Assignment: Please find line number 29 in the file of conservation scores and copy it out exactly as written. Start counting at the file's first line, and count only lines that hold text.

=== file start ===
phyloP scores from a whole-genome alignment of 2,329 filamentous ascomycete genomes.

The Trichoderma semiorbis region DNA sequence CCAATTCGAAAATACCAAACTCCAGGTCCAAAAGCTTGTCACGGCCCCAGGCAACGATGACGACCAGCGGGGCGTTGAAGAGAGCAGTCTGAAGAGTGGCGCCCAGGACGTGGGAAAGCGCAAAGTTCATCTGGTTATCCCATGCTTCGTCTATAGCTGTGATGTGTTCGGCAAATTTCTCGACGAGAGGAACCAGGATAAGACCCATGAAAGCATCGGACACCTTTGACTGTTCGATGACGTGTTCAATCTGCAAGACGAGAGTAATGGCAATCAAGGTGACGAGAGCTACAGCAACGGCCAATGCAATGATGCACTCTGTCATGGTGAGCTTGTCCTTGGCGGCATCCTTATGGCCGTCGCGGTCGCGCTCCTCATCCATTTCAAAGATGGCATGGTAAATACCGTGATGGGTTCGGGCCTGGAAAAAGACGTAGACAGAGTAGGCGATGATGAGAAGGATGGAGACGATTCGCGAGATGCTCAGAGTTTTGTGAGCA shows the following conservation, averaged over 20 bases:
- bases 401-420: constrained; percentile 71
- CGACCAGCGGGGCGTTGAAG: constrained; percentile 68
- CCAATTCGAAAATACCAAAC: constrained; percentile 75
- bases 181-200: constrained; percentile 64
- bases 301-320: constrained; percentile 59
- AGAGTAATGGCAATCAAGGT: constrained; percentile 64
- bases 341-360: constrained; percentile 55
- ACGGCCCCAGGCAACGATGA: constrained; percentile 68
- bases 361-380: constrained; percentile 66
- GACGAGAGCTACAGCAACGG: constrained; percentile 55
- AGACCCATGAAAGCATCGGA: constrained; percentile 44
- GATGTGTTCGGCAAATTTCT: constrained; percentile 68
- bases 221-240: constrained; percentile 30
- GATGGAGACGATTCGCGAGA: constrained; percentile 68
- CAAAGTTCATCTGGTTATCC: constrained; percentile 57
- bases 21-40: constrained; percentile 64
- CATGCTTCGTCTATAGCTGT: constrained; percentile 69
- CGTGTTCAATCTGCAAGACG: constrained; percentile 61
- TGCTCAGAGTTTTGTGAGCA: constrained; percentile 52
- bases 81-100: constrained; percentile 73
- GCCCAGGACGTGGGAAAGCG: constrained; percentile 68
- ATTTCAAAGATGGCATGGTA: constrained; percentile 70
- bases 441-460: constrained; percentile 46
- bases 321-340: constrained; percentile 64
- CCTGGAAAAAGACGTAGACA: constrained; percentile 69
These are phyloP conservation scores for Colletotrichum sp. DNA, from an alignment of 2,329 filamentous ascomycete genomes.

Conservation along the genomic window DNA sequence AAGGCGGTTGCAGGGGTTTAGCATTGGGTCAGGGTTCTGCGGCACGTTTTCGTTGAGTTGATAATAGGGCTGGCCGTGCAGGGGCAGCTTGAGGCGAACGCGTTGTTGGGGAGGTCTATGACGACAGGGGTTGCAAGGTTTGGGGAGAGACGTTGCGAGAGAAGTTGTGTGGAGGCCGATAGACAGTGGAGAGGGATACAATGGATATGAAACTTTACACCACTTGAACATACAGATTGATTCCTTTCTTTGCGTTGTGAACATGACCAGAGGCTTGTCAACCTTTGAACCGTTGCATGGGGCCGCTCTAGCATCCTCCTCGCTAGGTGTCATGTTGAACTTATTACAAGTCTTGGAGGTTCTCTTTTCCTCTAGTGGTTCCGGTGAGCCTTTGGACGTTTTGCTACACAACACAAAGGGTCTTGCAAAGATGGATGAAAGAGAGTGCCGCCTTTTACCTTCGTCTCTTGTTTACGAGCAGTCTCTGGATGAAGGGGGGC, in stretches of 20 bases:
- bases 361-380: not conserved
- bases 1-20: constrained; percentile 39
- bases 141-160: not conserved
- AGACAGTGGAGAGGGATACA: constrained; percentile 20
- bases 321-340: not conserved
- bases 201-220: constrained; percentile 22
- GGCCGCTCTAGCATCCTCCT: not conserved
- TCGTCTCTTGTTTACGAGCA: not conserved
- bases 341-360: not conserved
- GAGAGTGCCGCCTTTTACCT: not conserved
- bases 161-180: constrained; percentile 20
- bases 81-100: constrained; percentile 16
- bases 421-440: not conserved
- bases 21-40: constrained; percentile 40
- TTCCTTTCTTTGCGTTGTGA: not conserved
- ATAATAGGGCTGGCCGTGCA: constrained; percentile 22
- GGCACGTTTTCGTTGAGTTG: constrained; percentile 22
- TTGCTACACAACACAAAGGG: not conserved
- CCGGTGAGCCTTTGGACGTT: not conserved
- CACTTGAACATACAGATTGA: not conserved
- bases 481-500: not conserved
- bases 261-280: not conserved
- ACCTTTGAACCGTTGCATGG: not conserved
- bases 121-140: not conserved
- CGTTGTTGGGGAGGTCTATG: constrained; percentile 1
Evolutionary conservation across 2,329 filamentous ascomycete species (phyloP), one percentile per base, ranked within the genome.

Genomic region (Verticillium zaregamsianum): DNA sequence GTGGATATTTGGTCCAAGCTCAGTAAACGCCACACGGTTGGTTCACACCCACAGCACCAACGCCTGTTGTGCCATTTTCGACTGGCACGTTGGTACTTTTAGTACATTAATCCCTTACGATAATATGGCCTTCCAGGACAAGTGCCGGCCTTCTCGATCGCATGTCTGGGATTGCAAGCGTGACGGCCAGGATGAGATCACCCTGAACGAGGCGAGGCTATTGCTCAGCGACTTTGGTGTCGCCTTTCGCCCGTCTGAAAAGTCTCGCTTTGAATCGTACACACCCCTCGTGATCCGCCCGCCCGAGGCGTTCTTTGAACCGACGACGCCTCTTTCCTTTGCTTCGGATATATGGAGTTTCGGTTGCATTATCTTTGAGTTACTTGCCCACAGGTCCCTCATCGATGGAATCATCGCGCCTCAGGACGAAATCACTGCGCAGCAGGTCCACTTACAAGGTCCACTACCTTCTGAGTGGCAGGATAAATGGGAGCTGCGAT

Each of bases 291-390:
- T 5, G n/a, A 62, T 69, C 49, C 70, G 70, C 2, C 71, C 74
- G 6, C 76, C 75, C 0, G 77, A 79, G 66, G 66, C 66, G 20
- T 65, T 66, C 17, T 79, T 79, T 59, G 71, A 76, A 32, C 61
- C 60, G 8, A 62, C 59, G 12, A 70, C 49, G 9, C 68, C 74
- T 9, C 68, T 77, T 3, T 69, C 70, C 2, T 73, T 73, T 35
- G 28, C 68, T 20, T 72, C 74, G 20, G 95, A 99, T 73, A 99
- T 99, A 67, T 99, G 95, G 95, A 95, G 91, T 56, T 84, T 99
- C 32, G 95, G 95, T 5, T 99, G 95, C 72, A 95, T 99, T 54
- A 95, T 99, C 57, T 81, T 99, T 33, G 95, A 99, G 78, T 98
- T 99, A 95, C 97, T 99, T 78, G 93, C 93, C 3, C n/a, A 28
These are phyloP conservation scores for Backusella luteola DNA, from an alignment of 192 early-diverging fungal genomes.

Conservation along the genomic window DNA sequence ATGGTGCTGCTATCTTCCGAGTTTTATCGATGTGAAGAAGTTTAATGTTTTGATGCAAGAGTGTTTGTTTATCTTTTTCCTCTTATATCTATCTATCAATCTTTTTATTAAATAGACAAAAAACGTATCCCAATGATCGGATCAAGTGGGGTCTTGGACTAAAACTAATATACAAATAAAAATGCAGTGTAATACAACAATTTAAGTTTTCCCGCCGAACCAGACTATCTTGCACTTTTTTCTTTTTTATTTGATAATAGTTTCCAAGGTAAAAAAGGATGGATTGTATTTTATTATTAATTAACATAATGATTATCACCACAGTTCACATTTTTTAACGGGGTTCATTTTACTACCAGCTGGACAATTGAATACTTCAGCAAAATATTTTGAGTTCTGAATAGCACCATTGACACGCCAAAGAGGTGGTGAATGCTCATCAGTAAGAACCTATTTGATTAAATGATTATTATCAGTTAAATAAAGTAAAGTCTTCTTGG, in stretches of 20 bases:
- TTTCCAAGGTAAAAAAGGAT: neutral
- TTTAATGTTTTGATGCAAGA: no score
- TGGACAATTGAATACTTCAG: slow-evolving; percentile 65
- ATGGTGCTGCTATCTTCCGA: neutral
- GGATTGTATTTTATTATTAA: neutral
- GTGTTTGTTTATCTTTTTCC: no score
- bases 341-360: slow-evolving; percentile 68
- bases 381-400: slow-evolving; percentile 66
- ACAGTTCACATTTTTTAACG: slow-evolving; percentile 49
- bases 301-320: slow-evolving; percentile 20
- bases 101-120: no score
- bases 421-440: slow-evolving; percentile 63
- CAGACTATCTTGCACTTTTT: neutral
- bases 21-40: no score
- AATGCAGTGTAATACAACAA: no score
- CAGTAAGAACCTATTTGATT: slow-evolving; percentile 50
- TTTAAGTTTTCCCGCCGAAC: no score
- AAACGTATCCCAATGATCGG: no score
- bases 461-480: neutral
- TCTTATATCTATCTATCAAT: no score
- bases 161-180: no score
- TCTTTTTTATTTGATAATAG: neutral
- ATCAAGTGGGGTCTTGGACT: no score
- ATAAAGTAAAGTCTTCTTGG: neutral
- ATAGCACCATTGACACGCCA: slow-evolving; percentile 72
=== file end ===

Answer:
Conservation along the genomic window DNA sequence AAGGCGGTTGCAGGGGTTTAGCATTGGGTCAGGGTTCTGCGGCACGTTTTCGTTGAGTTGATAATAGGGCTGGCCGTGCAGGGGCAGCTTGAGGCGAACGCGTTGTTGGGGAGGTCTATGACGACAGGGGTTGCAAGGTTTGGGGAGAGACGTTGCGAGAGAAGTTGTGTGGAGGCCGATAGACAGTGGAGAGGGATACAATGGATATGAAACTTTACACCACTTGAACATACAGATTGATTCCTTTCTTTGCGTTGTGAACATGACCAGAGGCTTGTCAACCTTTGAACCGTTGCATGGGGCCGCTCTAGCATCCTCCTCGCTAGGTGTCATGTTGAACTTATTACAAGTCTTGGAGGTTCTCTTTTCCTCTAGTGGTTCCGGTGAGCCTTTGGACGTTTTGCTACACAACACAAAGGGTCTTGCAAAGATGGATGAAAGAGAGTGCCGCCTTTTACCTTCGTCTCTTGTTTACGAGCAGTCTCTGGATGAAGGGGGGC, in stretches of 20 bases: